Inclusion and exclusion criteria

During the search procedures stated above, inclusion criteria were used to flag abstracts and full-text articles as appropriate for the study. During the last stage of the search, included studies were excluded only if the data reported were not conducive to a standardized mean difference meta-analysis (e.g., regression analysis). The following inclusion criteria were used during each step of the search:

Date criteria: The full-text articles must have been published within a 10-year period, beginning January 2008 and ending December 2017.

Article criteria: The full-text articles had to represent first-hand research.

Study design criteria: The full-text articles must have examined research outcomes from a randomized controlled pretest-posttest design. Single group studies and studies with between-group posttest only results were not included.

Age criteria: The full-text articles must have examined the effect of RT of HRQOL using adults at least 50 years of age. If studies included younger and older subjects but did not stratify the analyses by age groups to focus on the 50+ age group, they were not included.

Intervention criteria: The full-text articles must have examined research that used RT as a primary treatment/exposure/intervention component. RT was defined as any regimented program that worked large muscle groups by using either concentric, eccentric, or isometric muscle actions.

HRQOL criteria: The research studies must have measured HRQOL using the SF-36/12 assessment.

Posttest criteria: The research studies had to have measured HRQOL after the RT program. Studies that only examined long-term effects of RT on HRQOL were not included.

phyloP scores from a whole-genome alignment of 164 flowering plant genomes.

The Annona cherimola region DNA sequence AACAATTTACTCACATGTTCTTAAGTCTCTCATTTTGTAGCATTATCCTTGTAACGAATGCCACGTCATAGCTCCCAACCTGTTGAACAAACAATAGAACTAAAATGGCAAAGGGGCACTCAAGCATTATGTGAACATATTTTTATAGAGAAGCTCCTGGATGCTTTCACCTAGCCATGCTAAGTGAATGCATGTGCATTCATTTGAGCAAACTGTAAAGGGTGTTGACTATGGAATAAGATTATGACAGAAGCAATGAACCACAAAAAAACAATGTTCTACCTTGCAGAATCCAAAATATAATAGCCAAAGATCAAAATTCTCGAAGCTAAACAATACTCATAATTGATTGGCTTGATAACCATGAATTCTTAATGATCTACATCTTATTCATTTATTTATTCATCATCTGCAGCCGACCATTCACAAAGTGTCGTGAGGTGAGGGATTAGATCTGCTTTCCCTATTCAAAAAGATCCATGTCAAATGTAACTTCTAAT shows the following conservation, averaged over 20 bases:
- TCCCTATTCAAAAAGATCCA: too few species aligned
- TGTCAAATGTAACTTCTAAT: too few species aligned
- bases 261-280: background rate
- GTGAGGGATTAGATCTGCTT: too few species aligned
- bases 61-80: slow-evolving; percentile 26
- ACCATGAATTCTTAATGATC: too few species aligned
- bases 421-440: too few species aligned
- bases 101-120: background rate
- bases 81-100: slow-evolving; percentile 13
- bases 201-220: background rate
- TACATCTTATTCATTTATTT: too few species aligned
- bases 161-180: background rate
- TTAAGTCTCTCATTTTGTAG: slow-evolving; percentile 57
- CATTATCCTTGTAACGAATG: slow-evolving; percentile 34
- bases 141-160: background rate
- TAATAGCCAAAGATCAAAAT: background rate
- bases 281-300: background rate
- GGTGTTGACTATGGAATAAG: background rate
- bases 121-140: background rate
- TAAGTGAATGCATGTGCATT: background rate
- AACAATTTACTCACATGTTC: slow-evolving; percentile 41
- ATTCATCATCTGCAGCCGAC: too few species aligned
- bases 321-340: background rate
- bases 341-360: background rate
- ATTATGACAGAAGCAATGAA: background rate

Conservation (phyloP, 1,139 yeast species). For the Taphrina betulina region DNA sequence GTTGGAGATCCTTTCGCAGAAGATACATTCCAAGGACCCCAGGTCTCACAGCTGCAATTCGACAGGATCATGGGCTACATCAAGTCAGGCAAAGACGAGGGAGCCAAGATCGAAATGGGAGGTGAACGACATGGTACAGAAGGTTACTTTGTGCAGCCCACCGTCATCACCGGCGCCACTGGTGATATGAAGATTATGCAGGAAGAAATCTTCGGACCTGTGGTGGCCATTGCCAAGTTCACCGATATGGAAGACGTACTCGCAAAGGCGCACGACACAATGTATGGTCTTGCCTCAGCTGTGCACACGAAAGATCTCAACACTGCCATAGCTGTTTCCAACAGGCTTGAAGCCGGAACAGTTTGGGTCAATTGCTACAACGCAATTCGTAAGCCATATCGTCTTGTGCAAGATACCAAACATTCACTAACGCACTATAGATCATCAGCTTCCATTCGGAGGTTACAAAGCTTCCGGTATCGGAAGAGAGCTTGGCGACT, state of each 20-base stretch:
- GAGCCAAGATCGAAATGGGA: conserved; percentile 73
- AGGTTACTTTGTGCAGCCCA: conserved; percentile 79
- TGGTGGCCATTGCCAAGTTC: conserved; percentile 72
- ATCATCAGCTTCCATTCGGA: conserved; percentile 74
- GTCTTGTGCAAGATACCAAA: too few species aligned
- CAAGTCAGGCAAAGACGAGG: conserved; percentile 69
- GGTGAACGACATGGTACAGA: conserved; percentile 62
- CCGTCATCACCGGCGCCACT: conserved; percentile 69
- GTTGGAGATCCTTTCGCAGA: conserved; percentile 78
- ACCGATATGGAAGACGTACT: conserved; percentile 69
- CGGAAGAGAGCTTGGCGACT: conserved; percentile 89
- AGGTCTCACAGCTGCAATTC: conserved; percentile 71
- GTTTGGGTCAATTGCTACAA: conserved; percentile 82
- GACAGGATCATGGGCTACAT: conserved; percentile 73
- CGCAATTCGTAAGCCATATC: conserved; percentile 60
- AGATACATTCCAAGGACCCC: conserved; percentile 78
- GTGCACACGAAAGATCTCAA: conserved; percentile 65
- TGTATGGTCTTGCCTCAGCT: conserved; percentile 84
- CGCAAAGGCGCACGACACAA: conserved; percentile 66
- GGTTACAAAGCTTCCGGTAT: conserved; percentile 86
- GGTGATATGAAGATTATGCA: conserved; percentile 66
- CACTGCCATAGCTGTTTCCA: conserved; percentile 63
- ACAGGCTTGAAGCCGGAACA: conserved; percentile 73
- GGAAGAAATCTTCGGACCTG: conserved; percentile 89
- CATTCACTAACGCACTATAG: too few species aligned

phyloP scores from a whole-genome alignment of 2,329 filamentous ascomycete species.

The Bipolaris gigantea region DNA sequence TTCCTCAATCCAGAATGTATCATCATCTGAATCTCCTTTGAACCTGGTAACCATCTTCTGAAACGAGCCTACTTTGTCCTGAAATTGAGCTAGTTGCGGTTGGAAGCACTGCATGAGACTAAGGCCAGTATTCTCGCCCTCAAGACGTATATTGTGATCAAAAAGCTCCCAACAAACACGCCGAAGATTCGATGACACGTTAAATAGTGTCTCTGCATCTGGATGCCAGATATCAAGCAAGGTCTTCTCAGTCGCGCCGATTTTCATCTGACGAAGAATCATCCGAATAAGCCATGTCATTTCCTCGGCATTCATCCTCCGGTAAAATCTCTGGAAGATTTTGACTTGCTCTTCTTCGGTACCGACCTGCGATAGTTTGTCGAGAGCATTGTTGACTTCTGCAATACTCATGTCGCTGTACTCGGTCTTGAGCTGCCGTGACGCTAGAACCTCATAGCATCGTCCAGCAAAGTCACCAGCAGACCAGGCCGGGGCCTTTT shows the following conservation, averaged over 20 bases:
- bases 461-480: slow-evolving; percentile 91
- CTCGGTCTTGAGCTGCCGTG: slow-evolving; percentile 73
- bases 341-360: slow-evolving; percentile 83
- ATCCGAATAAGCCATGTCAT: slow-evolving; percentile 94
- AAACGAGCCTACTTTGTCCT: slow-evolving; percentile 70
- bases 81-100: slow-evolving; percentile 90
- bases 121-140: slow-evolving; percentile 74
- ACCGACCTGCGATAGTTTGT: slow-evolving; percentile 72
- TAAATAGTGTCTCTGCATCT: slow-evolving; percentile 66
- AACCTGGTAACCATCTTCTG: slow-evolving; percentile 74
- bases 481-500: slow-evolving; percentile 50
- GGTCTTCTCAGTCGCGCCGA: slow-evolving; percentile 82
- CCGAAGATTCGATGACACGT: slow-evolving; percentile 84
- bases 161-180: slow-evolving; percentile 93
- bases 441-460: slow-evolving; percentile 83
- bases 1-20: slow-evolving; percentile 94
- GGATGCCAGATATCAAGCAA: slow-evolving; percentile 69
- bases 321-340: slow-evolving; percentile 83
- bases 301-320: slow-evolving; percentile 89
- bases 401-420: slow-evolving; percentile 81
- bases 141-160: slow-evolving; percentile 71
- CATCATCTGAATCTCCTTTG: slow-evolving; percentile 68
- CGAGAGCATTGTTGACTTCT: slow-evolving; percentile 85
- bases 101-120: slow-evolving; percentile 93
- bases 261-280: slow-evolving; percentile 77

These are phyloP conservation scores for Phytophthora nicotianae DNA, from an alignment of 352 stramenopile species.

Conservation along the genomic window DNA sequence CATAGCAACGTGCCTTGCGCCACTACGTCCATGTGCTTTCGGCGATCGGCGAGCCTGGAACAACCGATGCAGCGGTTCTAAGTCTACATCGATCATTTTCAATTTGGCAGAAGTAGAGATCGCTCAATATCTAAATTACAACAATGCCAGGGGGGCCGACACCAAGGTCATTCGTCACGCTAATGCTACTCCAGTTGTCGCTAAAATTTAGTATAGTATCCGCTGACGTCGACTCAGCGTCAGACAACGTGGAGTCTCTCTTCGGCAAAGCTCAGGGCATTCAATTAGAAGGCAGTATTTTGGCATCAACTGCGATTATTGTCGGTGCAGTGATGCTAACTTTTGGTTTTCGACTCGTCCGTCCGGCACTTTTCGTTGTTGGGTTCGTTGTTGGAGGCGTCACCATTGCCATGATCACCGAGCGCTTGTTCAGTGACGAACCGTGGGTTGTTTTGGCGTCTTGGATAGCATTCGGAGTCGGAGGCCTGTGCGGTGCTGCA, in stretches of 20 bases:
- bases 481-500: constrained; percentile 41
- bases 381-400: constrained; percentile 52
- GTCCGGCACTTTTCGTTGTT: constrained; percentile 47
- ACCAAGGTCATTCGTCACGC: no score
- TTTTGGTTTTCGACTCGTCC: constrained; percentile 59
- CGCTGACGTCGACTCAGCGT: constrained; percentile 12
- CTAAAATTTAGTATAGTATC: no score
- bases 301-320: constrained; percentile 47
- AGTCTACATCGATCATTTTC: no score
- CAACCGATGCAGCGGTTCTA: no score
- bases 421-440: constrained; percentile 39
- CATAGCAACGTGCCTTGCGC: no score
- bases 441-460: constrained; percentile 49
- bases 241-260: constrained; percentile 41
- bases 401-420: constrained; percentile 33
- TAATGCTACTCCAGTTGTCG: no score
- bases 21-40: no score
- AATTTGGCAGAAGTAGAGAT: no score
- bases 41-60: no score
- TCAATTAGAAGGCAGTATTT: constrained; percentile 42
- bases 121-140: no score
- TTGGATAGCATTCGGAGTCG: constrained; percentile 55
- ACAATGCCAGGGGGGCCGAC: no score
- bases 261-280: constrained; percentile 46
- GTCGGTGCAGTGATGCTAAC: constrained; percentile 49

Data extraction

Data were extracted from each study independently by the same two researchers. A preformatted spreadsheet was created for both researchers and included the following columns: study number, first author last name, year of publication, HRQOL form (SF-36 or SF-12), mean age of participants, minimum age of participants, gender of participants (male/female/both), disease status (e.g., diabetic) (yes or no), length of intervention (in weeks), and whether the intervention included other components (i.e., multiplicity) (RT only or RT plus). Additionally, data for effect size calculations were extracted and included any number of columns such as pretest mean value and standard deviation (SD), posttest mean value and SD, mean gain score value and SD, between group mean difference in gains and SD, confidence interval limits, standard errors (SEs), P values, and test statistics. All data were entered into spreadsheets with the same formatting and a comparison of results was performed using the SAS PROC COMPARE procedure.32 Any discrepancies in data extraction were discussed until an agreement was made.